We present an experimental approach for controlled switching between uniform flow for pumping and vortical flow for mixing in a microchannel fabricated onto a piezoelectric substrate. For particle laden fluids, this arrangement permits a choice between transport and alignment of microparticles. Using surface acoustic waves with amplitudes beyond 1 nm, the transition from uniform to mixing flows occurs when the acoustic wavelength in the fluid is reduced to a dimension smaller than the channel width, i.e., for uniform flow and for mixing flow. On the other hand, using relatively weak surface acoustic waves with amplitudes below 1 nm, particles in an initially homogeneous suspension agglomerate into equally spaced lines with a separation of . Switching the transducer between its fundamental resonant frequency and its first harmonic frequency causes a switch between uniform and mixing flow, while switching between large and small amplitude excitation allows one to choose whether to collect the particles in the flow along nodal lines parallel to the channel. These results are uniquely achieved without requiring the microfabrication of complex microchannel architectures and control schemes; the switching is simply achieved by adjusting two parameters: the acoustic excitation frequency and amplitude.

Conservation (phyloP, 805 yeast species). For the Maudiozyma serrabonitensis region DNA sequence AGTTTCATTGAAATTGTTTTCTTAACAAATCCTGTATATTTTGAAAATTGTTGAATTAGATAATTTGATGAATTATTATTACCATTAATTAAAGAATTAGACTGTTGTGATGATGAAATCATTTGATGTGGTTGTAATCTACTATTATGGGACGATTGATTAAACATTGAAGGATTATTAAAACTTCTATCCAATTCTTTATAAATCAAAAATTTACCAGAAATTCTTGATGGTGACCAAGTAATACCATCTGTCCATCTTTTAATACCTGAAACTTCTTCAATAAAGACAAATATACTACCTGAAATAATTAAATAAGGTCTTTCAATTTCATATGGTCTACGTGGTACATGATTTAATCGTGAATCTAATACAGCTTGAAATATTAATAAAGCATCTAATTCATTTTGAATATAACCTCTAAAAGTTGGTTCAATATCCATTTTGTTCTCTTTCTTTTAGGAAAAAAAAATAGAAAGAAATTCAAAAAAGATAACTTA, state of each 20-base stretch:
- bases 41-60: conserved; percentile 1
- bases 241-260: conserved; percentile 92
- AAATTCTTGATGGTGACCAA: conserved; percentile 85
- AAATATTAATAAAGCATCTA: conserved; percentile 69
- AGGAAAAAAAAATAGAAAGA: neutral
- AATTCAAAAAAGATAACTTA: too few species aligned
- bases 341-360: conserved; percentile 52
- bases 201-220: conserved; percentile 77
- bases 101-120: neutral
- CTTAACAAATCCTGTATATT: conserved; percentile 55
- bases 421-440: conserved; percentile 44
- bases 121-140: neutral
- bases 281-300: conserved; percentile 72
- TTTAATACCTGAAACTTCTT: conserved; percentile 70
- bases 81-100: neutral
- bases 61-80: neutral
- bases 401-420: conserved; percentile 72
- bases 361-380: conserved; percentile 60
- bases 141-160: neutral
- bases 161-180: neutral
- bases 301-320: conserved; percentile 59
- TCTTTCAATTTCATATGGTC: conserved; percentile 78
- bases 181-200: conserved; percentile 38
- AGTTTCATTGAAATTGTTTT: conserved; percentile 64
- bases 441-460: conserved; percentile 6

Unique flow transitions and particle collection switching phenomena in a microchannel induced by surface acoustic waves
Ming K. Tan, Leslie Y. Yeo, James R. Friend; Unique flow transitions and particle collection switching phenomena in a microchannel induced by surface acoustic waves. Appl. Phys. Lett. 6 December 2010; 97 (23): 234106. https://doi.org/10.1063/1.3524511
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